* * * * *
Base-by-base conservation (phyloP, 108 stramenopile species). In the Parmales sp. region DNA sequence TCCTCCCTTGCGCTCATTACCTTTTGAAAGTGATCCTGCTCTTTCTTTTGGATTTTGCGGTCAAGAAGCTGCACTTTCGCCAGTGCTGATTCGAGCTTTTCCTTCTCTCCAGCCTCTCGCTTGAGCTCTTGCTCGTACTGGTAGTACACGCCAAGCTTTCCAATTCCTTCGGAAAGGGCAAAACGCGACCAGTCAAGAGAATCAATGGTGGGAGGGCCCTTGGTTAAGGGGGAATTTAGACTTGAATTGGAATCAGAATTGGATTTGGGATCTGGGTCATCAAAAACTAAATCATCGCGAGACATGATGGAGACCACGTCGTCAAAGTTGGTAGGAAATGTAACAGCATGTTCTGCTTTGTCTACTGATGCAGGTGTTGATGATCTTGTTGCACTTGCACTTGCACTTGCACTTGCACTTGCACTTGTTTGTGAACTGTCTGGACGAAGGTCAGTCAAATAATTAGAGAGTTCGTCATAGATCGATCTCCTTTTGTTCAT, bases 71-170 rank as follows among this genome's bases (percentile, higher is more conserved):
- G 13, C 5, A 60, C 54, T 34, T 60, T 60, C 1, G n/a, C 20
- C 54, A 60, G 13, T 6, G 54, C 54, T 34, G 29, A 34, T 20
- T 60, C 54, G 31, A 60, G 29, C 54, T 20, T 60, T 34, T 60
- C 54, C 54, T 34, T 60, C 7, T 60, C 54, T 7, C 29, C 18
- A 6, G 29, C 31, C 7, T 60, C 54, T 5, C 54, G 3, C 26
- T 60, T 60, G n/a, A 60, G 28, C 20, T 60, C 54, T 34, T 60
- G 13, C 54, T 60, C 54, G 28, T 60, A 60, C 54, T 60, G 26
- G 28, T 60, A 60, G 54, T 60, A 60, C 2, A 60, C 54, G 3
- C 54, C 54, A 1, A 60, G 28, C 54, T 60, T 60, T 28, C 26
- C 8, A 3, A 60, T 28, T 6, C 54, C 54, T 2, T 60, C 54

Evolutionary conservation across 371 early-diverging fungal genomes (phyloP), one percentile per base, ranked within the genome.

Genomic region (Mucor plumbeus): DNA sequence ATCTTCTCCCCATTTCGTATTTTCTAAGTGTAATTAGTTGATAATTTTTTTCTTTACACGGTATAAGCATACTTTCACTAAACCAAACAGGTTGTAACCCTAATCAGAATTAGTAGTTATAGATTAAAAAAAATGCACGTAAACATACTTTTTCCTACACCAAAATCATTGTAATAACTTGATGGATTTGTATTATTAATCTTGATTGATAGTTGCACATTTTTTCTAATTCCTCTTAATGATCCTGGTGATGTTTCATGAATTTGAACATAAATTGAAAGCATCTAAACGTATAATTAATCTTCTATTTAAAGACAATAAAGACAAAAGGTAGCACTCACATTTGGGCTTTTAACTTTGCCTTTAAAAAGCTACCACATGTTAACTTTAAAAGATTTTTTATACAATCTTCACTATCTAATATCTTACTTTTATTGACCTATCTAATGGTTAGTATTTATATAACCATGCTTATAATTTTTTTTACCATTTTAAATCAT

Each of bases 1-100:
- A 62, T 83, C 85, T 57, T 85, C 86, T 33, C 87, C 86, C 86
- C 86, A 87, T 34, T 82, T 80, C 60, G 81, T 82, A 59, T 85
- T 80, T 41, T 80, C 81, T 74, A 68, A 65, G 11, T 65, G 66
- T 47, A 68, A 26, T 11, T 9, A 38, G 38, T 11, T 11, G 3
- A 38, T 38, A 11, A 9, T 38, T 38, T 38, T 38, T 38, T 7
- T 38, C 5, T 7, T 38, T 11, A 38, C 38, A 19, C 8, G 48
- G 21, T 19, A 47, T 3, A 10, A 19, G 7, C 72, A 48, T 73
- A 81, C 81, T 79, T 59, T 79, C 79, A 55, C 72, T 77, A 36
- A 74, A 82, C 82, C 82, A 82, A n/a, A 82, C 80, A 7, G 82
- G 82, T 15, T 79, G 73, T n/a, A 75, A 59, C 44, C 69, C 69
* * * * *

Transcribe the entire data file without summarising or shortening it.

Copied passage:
Base-by-base conservation (phyloP, 108 stramenopile species). In the Parmales sp. region DNA sequence TCCTCCCTTGCGCTCATTACCTTTTGAAAGTGATCCTGCTCTTTCTTTTGGATTTTGCGGTCAAGAAGCTGCACTTTCGCCAGTGCTGATTCGAGCTTTTCCTTCTCTCCAGCCTCTCGCTTGAGCTCTTGCTCGTACTGGTAGTACACGCCAAGCTTTCCAATTCCTTCGGAAAGGGCAAAACGCGACCAGTCAAGAGAATCAATGGTGGGAGGGCCCTTGGTTAAGGGGGAATTTAGACTTGAATTGGAATCAGAATTGGATTTGGGATCTGGGTCATCAAAAACTAAATCATCGCGAGACATGATGGAGACCACGTCGTCAAAGTTGGTAGGAAATGTAACAGCATGTTCTGCTTTGTCTACTGATGCAGGTGTTGATGATCTTGTTGCACTTGCACTTGCACTTGCACTTGCACTTGCACTTGTTTGTGAACTGTCTGGACGAAGGTCAGTCAAATAATTAGAGAGTTCGTCATAGATCGATCTCCTTTTGTTCAT, bases 71-170 rank as follows among this genome's bases (percentile, higher is more conserved):
- G 13, C 5, A 60, C 54, T 34, T 60, T 60, C 1, G n/a, C 20
- C 54, A 60, G 13, T 6, G 54, C 54, T 34, G 29, A 34, T 20
- T 60, C 54, G 31, A 60, G 29, C 54, T 20, T 60, T 34, T 60
- C 54, C 54, T 34, T 60, C 7, T 60, C 54, T 7, C 29, C 18
- A 6, G 29, C 31, C 7, T 60, C 54, T 5, C 54, G 3, C 26
- T 60, T 60, G n/a, A 60, G 28, C 20, T 60, C 54, T 34, T 60
- G 13, C 54, T 60, C 54, G 28, T 60, A 60, C 54, T 60, G 26
- G 28, T 60, A 60, G 54, T 60, A 60, C 2, A 60, C 54, G 3
- C 54, C 54, A 1, A 60, G 28, C 54, T 60, T 60, T 28, C 26
- C 8, A 3, A 60, T 28, T 6, C 54, C 54, T 2, T 60, C 54

Evolutionary conservation across 371 early-diverging fungal genomes (phyloP), one percentile per base, ranked within the genome.

Genomic region (Mucor plumbeus): DNA sequence ATCTTCTCCCCATTTCGTATTTTCTAAGTGTAATTAGTTGATAATTTTTTTCTTTACACGGTATAAGCATACTTTCACTAAACCAAACAGGTTGTAACCCTAATCAGAATTAGTAGTTATAGATTAAAAAAAATGCACGTAAACATACTTTTTCCTACACCAAAATCATTGTAATAACTTGATGGATTTGTATTATTAATCTTGATTGATAGTTGCACATTTTTTCTAATTCCTCTTAATGATCCTGGTGATGTTTCATGAATTTGAACATAAATTGAAAGCATCTAAACGTATAATTAATCTTCTATTTAAAGACAATAAAGACAAAAGGTAGCACTCACATTTGGGCTTTTAACTTTGCCTTTAAAAAGCTACCACATGTTAACTTTAAAAGATTTTTTATACAATCTTCACTATCTAATATCTTACTTTTATTGACCTATCTAATGGTTAGTATTTATATAACCATGCTTATAATTTTTTTTACCATTTTAAATCAT

Each of bases 1-100:
- A 62, T 83, C 85, T 57, T 85, C 86, T 33, C 87, C 86, C 86
- C 86, A 87, T 34, T 82, T 80, C 60, G 81, T 82, A 59, T 85
- T 80, T 41, T 80, C 81, T 74, A 68, A 65, G 11, T 65, G 66
- T 47, A 68, A 26, T 11, T 9, A 38, G 38, T 11, T 11, G 3
- A 38, T 38, A 11, A 9, T 38, T 38, T 38, T 38, T 38, T 7
- T 38, C 5, T 7, T 38, T 11, A 38, C 38, A 19, C 8, G 48
- G 21, T 19, A 47, T 3, A 10, A 19, G 7, C 72, A 48, T 73
- A 81, C 81, T 79, T 59, T 79, C 79, A 55, C 72, T 77, A 36
- A 74, A 82, C 82, C 82, A 82, A n/a, A 82, C 80, A 7, G 82
- G 82, T 15, T 79, G 73, T n/a, A 75, A 59, C 44, C 69, C 69